another occasion, a different board member told me that we should not beallowed to apply Statement 106 to the Medicare reform passed in late 2003because it will serve only to increase our year-end bonuses.One does not need to look much past the accounting for negative good-
will in Statement 141 or the accounting for exit activities in Statement 146 torealize that much of the modern hierarchy is based on the perceived need to3. AGAIN AT THE CROSSROADS
So now we are back at the crossroads. Which road do we take? Without thebenet of time travel, we have only history to guide us down the appropriatepath.
3.1. Standards Setting: Private or Public Sector?
Let us start with the easy issue: private versus public sector standardssetting. Unlike others in the preparer community, I do not believe thatthe FASB has been a failure. I believe that the FASB has advanced theaccounting model to the benet of the markets and the economy.The FASB allowed itself to be unduly inuenced, however, by those who
believe that fair value is the answer to all ills including those of the humancondition. Proponents of fair value claim that it is a more relevant conceptthan others, but have yet to articulate why this is so.As a result, todays preparers of nancial statements must contend with a
set of rules that preclude a thorough knowledge, are not easily translated forthose responsible for operating the business, and produce nancial state-ments that even the most sophisticated users cannot readily understand. Inshort, what we are left with is a model that I fear has lost its relevance.Standards setting, however, should be allowed to remain in the private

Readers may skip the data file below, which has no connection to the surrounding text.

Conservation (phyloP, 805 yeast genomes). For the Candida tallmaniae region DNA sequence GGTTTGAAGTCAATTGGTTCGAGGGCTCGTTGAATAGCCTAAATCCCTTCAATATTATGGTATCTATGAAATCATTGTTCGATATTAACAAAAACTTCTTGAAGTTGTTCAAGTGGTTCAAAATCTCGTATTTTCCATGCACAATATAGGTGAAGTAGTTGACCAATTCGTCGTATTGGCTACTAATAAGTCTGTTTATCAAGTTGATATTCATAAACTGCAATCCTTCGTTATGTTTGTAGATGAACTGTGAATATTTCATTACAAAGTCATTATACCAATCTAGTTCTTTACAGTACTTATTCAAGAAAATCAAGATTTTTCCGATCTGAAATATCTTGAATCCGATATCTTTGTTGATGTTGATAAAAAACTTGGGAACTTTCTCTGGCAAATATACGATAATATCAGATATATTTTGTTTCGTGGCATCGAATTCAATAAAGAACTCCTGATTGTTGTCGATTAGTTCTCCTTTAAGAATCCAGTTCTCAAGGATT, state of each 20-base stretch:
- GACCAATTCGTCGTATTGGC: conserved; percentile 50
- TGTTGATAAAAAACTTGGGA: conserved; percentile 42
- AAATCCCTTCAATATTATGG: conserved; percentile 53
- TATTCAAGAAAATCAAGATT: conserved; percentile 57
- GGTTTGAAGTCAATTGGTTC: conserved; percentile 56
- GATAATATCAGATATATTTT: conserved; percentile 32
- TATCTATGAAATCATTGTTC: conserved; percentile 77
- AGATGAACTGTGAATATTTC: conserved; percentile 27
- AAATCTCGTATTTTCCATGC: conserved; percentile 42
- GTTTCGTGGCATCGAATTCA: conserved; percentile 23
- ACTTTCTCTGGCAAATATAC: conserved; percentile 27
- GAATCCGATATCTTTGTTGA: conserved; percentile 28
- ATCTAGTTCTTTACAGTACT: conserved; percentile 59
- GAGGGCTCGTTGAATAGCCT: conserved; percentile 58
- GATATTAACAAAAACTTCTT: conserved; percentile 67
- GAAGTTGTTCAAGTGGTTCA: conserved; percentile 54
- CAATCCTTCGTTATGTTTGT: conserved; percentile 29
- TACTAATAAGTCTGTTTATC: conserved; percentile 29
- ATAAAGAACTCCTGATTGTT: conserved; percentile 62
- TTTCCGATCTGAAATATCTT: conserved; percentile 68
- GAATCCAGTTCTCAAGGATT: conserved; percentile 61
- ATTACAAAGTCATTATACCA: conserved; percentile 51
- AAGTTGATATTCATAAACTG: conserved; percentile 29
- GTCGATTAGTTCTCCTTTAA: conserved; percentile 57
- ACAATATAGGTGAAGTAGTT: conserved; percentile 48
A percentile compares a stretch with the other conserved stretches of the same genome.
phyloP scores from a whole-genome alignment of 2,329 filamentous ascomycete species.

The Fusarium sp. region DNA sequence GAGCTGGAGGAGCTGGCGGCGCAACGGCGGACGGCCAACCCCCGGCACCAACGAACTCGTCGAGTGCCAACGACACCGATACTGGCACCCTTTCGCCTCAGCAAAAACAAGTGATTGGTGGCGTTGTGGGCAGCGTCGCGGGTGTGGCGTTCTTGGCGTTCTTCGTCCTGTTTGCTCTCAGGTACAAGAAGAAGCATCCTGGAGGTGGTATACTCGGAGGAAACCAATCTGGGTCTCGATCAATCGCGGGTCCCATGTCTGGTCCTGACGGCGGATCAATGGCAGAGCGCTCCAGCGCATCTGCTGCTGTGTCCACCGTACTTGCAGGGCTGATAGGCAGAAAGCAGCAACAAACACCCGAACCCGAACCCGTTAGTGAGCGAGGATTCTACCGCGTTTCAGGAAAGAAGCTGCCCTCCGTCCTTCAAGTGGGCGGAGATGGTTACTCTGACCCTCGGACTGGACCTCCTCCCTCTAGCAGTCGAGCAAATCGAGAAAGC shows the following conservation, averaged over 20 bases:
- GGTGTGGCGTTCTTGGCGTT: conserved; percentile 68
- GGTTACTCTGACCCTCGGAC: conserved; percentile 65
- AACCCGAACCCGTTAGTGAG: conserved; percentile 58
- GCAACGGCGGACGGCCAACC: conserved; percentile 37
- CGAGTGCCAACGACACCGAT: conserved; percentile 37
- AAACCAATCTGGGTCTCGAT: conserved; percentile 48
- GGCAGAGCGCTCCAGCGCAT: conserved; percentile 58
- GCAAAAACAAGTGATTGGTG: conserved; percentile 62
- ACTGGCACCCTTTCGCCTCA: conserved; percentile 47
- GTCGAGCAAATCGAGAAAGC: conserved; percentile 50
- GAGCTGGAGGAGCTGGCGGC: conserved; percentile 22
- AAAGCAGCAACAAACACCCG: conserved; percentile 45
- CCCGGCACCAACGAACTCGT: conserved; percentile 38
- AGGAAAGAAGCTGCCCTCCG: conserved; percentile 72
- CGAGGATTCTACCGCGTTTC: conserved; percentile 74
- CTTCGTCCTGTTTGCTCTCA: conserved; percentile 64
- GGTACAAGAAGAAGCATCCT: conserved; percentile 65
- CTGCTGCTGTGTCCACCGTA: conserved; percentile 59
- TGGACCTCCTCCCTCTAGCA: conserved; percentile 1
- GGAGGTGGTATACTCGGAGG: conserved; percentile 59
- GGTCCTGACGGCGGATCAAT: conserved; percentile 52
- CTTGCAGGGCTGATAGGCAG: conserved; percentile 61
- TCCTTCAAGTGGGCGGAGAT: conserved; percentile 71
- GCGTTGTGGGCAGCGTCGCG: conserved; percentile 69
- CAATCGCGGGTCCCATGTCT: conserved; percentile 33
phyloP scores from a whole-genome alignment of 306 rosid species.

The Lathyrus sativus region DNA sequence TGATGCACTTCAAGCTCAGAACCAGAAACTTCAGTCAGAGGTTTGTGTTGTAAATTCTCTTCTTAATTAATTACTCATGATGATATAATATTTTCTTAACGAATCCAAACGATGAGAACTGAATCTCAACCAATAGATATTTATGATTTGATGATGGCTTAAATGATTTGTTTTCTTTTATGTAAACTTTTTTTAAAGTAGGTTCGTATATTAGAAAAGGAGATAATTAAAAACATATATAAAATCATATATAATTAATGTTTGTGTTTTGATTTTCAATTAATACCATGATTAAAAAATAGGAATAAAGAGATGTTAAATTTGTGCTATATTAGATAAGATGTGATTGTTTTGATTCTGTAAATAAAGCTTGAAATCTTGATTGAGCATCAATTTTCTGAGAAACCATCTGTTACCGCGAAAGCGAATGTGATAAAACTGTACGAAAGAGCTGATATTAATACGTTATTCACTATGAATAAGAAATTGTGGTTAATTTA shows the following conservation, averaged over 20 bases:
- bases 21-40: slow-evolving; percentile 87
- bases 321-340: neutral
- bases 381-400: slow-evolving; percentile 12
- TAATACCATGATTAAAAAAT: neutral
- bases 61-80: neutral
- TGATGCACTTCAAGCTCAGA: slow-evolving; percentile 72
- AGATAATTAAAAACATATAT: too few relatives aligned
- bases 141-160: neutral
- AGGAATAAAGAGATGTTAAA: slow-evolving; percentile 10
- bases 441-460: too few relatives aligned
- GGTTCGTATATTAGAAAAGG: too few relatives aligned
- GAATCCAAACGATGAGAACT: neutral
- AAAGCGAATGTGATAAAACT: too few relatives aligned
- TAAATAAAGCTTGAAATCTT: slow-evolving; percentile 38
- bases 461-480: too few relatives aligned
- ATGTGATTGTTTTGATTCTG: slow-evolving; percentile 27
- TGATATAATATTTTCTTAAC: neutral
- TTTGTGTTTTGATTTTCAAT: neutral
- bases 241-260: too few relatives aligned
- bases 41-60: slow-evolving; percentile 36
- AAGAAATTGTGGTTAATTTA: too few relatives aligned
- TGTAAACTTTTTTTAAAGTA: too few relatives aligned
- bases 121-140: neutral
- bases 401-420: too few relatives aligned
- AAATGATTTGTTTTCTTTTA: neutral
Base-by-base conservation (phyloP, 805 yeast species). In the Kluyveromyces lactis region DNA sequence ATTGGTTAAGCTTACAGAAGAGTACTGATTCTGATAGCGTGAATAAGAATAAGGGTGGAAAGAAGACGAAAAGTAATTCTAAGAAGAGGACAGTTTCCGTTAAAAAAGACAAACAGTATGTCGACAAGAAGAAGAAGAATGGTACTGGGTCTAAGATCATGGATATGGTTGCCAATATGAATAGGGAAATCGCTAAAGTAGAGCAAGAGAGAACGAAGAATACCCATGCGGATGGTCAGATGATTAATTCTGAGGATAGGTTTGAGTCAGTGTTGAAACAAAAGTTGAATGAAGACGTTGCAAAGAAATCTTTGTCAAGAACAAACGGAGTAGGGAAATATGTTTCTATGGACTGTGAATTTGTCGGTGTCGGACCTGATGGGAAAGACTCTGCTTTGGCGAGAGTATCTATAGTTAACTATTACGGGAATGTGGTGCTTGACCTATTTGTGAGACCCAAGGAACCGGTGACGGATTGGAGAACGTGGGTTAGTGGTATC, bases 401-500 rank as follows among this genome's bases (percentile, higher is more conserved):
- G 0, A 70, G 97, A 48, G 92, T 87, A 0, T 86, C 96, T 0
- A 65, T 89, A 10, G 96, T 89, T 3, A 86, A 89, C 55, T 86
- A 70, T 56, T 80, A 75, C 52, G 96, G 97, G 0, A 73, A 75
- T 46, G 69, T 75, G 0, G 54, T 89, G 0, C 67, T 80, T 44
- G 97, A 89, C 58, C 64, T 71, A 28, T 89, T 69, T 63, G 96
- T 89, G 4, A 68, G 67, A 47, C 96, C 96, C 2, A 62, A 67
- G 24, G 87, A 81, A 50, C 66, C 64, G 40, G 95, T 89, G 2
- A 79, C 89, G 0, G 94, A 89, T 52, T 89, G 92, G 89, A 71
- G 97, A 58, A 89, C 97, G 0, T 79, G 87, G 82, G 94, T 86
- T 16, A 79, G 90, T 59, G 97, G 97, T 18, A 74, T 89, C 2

sector. Some believe that this battle has already been lost and that theFinancial Accounting Foundation will eventually be folded under the Se-curities and Exchange Commission. For this reason, I believe that it isimportant for the FAF to act quickly to revamp the way accounting stand-ards are developed. For example, I nd it interesting that the preparercommunitys participation on the EITF has been limited so that it cannotblock a consensus.On one occasion a member of the FASB told me that if Statement 133 had
Standing at the Crossroads 299counter abuses. This is not the framework on which an advanced societyshould be setting accounting standards.
3.2. International Standards: Convergence or Nonconvergence?
Let us look at the other easy issue: Convergence or nonconvergence withinternational standards setters.I have been very impressed by the members of the International Ac-
counting Standards Board whom I have dealt with, and I believe that ul-timately convergence is in the best interest of efcient global capital markets but what is the hurry? After all, we are principally dealing with a continentwhose individual members have been at war with each other for most ofrecorded history. Even Sir Davids home country has yet to join the Eu-ropean Union. I believe that the rush to converge was brought about un-fortunately by the EUs reaction to SarbanesOxley.In the information systems world there is a movement toward what is